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COMMONWEALTH v. POTTS (12/13/71)

SUPERIOR COURT OF PENNSYLVANIA


decided: December 13, 1971.

COMMONWEALTH
v.
POTTS, APPELLANT

Appeal from judgment of sentence of Court of Common Pleas of Chester County, Sept. T., 1969, No. 174-A, in case of Commonwealth of Pennsylvania v. George C. Potts, Jr.

COUNSEL

V. Clayton McQuiddy, III, Assistant Public Defender, with him William J. Gallagher, Public Defender, for appellant.

A. Thomas Parke, III, Assistant District Attorney, with him Norman J. Pine, District Attorney, for Commonwealth, appellee.

Wright, P. J., Watkins, Montgomery, Jacobs, Hoffman, Spaulding, and Cercone, JJ. Opinion by Hoffman, J.

Author: Hoffman

[ 222 Pa. Super. Page 103]

Appellant appeals from his conviction for the common-law offense of false swearing.*fn1 Specifically, he contends that the trial judge committed reversible error when he charged the jury that the charge of false swearing has been proven if it was clear from the testimony that the testimony given by the appellant at a preliminary hearing "was false, that it was given under oath and that it was given in a judicial proceeding." At the conclusion of the charge defense counsel stated "At this time the defendant specifically objects to that portion of the charge where the trial court states that false swearing in a judicial proceeding is enough to sustain conviction of the charge or words to that effect, and we request that the false swearing, if any, must hamper, obstruct or interfere with the judicial proceeding." This request for additional charge was refused.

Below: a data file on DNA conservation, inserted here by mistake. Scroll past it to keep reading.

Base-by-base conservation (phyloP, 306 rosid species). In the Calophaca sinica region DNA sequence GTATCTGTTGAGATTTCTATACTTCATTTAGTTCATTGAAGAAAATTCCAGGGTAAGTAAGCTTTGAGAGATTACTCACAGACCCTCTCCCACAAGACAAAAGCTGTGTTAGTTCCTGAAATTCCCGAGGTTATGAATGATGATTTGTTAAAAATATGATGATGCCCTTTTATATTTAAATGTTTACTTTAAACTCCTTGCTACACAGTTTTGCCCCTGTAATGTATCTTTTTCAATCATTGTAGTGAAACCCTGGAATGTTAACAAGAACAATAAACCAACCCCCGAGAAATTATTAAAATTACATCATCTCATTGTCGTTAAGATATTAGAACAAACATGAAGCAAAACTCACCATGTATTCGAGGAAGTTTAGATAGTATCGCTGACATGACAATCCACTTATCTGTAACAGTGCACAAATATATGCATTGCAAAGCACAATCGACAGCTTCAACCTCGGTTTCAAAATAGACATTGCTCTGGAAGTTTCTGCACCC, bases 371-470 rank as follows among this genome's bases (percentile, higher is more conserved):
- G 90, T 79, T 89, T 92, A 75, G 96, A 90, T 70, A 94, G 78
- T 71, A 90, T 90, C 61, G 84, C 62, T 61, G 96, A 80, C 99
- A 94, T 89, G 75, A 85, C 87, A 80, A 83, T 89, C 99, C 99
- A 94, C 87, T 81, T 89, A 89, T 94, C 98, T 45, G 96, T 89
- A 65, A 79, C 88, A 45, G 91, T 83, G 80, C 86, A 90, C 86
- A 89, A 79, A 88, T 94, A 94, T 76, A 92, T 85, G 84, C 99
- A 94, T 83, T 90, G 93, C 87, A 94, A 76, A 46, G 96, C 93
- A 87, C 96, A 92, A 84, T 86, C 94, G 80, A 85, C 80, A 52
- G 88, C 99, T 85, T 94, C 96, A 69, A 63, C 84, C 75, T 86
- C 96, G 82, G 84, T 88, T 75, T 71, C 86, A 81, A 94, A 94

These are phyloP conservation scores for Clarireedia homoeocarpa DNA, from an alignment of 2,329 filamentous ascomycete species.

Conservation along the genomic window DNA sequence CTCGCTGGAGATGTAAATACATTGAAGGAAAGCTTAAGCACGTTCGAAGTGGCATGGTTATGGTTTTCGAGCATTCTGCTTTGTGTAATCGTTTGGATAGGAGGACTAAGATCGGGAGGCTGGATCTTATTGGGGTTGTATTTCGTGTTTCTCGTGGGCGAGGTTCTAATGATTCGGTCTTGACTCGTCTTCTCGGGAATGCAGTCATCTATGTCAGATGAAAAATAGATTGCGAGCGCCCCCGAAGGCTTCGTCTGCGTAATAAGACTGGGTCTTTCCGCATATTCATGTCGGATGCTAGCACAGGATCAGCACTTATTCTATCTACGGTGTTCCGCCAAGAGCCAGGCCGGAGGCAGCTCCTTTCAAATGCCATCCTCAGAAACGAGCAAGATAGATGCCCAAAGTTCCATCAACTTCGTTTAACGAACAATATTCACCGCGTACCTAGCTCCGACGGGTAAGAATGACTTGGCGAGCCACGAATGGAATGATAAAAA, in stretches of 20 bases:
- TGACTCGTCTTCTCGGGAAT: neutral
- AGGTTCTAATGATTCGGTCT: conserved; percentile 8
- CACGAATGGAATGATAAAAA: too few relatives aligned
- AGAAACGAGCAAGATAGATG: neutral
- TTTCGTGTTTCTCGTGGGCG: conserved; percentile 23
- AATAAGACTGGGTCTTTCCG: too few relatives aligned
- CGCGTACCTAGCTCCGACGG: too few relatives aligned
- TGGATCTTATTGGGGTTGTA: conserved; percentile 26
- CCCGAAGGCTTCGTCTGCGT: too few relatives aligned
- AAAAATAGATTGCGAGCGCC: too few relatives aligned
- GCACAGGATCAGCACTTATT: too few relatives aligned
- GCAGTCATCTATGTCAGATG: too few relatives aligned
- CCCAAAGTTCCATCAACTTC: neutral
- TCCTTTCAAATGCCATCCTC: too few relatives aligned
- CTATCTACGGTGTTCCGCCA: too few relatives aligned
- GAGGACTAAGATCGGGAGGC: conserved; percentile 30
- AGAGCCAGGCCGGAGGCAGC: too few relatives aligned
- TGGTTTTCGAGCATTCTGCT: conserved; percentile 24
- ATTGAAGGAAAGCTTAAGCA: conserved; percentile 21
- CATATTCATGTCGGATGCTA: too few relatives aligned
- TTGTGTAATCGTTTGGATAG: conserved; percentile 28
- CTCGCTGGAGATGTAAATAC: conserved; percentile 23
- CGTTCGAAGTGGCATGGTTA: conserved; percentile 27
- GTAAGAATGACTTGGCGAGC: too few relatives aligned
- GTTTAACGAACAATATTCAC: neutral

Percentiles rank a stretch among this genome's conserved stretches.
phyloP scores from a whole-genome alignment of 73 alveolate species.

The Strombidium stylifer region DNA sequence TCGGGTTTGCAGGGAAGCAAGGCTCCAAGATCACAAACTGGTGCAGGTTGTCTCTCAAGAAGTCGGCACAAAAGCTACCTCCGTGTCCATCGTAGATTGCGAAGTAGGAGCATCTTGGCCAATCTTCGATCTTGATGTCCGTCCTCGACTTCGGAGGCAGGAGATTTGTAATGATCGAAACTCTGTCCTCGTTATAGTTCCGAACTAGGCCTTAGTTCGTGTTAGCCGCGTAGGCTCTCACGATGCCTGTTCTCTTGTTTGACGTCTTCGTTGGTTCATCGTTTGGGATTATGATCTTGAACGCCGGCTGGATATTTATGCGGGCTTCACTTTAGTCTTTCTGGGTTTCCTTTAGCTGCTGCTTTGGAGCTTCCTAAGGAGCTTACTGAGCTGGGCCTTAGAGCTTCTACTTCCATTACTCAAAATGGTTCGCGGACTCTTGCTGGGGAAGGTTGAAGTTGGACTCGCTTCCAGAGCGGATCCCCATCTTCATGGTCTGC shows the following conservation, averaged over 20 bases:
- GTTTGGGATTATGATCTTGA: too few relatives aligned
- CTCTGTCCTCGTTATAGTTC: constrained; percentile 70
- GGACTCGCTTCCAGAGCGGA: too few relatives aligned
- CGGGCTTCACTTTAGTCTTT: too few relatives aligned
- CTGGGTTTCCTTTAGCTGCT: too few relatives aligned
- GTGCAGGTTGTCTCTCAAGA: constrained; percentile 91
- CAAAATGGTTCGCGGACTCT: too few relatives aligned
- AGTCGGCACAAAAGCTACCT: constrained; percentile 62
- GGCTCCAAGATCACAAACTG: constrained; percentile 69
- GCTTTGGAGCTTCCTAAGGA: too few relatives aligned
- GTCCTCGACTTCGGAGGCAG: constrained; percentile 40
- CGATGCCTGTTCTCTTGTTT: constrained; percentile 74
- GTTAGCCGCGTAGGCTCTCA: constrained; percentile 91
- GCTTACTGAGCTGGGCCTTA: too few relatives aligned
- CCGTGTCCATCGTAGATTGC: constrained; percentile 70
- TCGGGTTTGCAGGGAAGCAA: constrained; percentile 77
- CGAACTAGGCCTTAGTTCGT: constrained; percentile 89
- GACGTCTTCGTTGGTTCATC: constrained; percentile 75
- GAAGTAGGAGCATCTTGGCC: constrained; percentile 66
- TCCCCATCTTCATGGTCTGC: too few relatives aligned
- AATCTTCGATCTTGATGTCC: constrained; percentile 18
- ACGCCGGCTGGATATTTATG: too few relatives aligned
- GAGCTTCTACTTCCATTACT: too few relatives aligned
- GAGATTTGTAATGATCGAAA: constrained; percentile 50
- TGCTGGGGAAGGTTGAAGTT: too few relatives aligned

The offense of false swearing was at common law a misdemeanor and is distinct from perjury. 2 Brill, Cyclopedia of Criminal Law §§ 875-876 (1923). "The materiality of the matter sworn to affords the greatest distinction between perjury and false swearing, it being unnecessary that the matter be material to constitute the latter offense, relevancy only being sufficient." 2 Brill, supra § 878. The common law offense of false swearing can occur therefore without relation to the materiality of the statement or its effect on the administration of justice. See Burdick, Law of Crime, § 323 (1946) and 3 Wharton's Criminal Law (Anderson

[ 222 Pa. Super. Page 104]

Ed.,) § 1295 (1957) and cases cited in all commentaries referred to herein. While no Pennsylvania appellate court decision appears on point, the authorities referred to above indicate quite clearly that appellant's exception to the charge was based on an erroneous understanding of the constituent elements of false swearing.

For this reason the judgment of sentence of the lower court is affirmed.

Disposition

Judgment of sentence affirmed.


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